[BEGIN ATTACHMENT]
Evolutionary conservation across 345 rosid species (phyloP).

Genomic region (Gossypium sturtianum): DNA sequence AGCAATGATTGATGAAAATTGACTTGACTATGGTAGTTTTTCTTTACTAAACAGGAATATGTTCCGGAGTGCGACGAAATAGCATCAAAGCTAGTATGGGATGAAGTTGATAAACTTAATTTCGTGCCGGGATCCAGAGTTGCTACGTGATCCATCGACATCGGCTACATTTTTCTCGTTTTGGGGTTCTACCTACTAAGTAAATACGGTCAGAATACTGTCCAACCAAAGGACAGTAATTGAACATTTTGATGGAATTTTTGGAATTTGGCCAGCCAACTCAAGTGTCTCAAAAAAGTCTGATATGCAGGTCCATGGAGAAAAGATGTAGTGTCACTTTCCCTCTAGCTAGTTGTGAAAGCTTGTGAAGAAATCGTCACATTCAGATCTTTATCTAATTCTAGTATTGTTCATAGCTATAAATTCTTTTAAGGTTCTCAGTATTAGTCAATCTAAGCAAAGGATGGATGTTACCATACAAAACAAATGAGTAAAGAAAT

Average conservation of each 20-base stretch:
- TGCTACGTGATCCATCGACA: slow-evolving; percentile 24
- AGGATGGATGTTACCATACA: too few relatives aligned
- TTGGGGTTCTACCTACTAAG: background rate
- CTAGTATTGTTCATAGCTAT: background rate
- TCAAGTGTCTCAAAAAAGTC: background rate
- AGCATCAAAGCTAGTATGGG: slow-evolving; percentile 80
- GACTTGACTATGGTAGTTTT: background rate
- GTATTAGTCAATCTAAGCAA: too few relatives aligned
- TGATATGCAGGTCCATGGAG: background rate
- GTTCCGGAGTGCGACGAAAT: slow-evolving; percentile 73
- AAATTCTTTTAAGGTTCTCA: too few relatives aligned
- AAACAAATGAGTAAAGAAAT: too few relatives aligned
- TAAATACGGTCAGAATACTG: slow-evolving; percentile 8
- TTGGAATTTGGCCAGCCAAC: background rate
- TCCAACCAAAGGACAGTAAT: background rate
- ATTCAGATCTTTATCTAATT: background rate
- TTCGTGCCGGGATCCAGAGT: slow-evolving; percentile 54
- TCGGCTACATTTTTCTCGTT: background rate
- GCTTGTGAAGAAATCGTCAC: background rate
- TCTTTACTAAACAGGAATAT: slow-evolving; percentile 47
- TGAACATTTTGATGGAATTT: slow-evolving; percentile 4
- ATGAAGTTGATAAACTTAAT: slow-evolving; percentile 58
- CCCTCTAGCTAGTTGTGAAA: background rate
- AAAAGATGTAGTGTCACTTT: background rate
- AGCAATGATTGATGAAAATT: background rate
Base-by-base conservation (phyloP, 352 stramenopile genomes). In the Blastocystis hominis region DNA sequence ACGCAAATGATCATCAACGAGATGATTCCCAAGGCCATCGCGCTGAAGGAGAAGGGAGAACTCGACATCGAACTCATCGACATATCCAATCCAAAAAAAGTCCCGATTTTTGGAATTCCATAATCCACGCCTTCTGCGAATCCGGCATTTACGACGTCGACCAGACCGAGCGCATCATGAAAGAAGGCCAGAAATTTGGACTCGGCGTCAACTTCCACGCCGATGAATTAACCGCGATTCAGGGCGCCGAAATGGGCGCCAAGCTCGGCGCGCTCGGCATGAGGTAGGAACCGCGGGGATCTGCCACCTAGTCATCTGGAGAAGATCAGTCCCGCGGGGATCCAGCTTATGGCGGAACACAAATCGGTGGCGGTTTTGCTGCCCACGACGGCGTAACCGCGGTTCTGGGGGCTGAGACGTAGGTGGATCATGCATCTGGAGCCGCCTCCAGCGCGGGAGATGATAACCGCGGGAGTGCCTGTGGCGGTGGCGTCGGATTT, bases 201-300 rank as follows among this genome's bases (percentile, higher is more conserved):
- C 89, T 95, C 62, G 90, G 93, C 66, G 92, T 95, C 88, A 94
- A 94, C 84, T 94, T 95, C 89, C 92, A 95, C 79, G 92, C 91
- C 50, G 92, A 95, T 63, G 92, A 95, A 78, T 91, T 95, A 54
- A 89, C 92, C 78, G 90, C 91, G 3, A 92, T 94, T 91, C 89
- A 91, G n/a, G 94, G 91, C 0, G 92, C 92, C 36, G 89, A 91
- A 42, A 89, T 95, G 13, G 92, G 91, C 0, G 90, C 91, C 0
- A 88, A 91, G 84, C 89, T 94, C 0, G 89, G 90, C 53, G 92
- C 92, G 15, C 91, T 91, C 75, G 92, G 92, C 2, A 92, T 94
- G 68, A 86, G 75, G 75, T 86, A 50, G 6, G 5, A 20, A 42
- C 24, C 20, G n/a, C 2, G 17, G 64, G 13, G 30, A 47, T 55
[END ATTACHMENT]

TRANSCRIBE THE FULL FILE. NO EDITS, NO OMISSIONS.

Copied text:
Evolutionary conservation across 345 rosid species (phyloP).

Genomic region (Gossypium sturtianum): DNA sequence AGCAATGATTGATGAAAATTGACTTGACTATGGTAGTTTTTCTTTACTAAACAGGAATATGTTCCGGAGTGCGACGAAATAGCATCAAAGCTAGTATGGGATGAAGTTGATAAACTTAATTTCGTGCCGGGATCCAGAGTTGCTACGTGATCCATCGACATCGGCTACATTTTTCTCGTTTTGGGGTTCTACCTACTAAGTAAATACGGTCAGAATACTGTCCAACCAAAGGACAGTAATTGAACATTTTGATGGAATTTTTGGAATTTGGCCAGCCAACTCAAGTGTCTCAAAAAAGTCTGATATGCAGGTCCATGGAGAAAAGATGTAGTGTCACTTTCCCTCTAGCTAGTTGTGAAAGCTTGTGAAGAAATCGTCACATTCAGATCTTTATCTAATTCTAGTATTGTTCATAGCTATAAATTCTTTTAAGGTTCTCAGTATTAGTCAATCTAAGCAAAGGATGGATGTTACCATACAAAACAAATGAGTAAAGAAAT

Average conservation of each 20-base stretch:
- TGCTACGTGATCCATCGACA: slow-evolving; percentile 24
- AGGATGGATGTTACCATACA: too few relatives aligned
- TTGGGGTTCTACCTACTAAG: background rate
- CTAGTATTGTTCATAGCTAT: background rate
- TCAAGTGTCTCAAAAAAGTC: background rate
- AGCATCAAAGCTAGTATGGG: slow-evolving; percentile 80
- GACTTGACTATGGTAGTTTT: background rate
- GTATTAGTCAATCTAAGCAA: too few relatives aligned
- TGATATGCAGGTCCATGGAG: background rate
- GTTCCGGAGTGCGACGAAAT: slow-evolving; percentile 73
- AAATTCTTTTAAGGTTCTCA: too few relatives aligned
- AAACAAATGAGTAAAGAAAT: too few relatives aligned
- TAAATACGGTCAGAATACTG: slow-evolving; percentile 8
- TTGGAATTTGGCCAGCCAAC: background rate
- TCCAACCAAAGGACAGTAAT: background rate
- ATTCAGATCTTTATCTAATT: background rate
- TTCGTGCCGGGATCCAGAGT: slow-evolving; percentile 54
- TCGGCTACATTTTTCTCGTT: background rate
- GCTTGTGAAGAAATCGTCAC: background rate
- TCTTTACTAAACAGGAATAT: slow-evolving; percentile 47
- TGAACATTTTGATGGAATTT: slow-evolving; percentile 4
- ATGAAGTTGATAAACTTAAT: slow-evolving; percentile 58
- CCCTCTAGCTAGTTGTGAAA: background rate
- AAAAGATGTAGTGTCACTTT: background rate
- AGCAATGATTGATGAAAATT: background rate
Base-by-base conservation (phyloP, 352 stramenopile genomes). In the Blastocystis hominis region DNA sequence ACGCAAATGATCATCAACGAGATGATTCCCAAGGCCATCGCGCTGAAGGAGAAGGGAGAACTCGACATCGAACTCATCGACATATCCAATCCAAAAAAAGTCCCGATTTTTGGAATTCCATAATCCACGCCTTCTGCGAATCCGGCATTTACGACGTCGACCAGACCGAGCGCATCATGAAAGAAGGCCAGAAATTTGGACTCGGCGTCAACTTCCACGCCGATGAATTAACCGCGATTCAGGGCGCCGAAATGGGCGCCAAGCTCGGCGCGCTCGGCATGAGGTAGGAACCGCGGGGATCTGCCACCTAGTCATCTGGAGAAGATCAGTCCCGCGGGGATCCAGCTTATGGCGGAACACAAATCGGTGGCGGTTTTGCTGCCCACGACGGCGTAACCGCGGTTCTGGGGGCTGAGACGTAGGTGGATCATGCATCTGGAGCCGCCTCCAGCGCGGGAGATGATAACCGCGGGAGTGCCTGTGGCGGTGGCGTCGGATTT, bases 201-300 rank as follows among this genome's bases (percentile, higher is more conserved):
- C 89, T 95, C 62, G 90, G 93, C 66, G 92, T 95, C 88, A 94
- A 94, C 84, T 94, T 95, C 89, C 92, A 95, C 79, G 92, C 91
- C 50, G 92, A 95, T 63, G 92, A 95, A 78, T 91, T 95, A 54
- A 89, C 92, C 78, G 90, C 91, G 3, A 92, T 94, T 91, C 89
- A 91, G n/a, G 94, G 91, C 0, G 92, C 92, C 36, G 89, A 91
- A 42, A 89, T 95, G 13, G 92, G 91, C 0, G 90, C 91, C 0
- A 88, A 91, G 84, C 89, T 94, C 0, G 89, G 90, C 53, G 92
- C 92, G 15, C 91, T 91, C 75, G 92, G 92, C 2, A 92, T 94
- G 68, A 86, G 75, G 75, T 86, A 50, G 6, G 5, A 20, A 42
- C 24, C 20, G n/a, C 2, G 17, G 64, G 13, G 30, A 47, T 55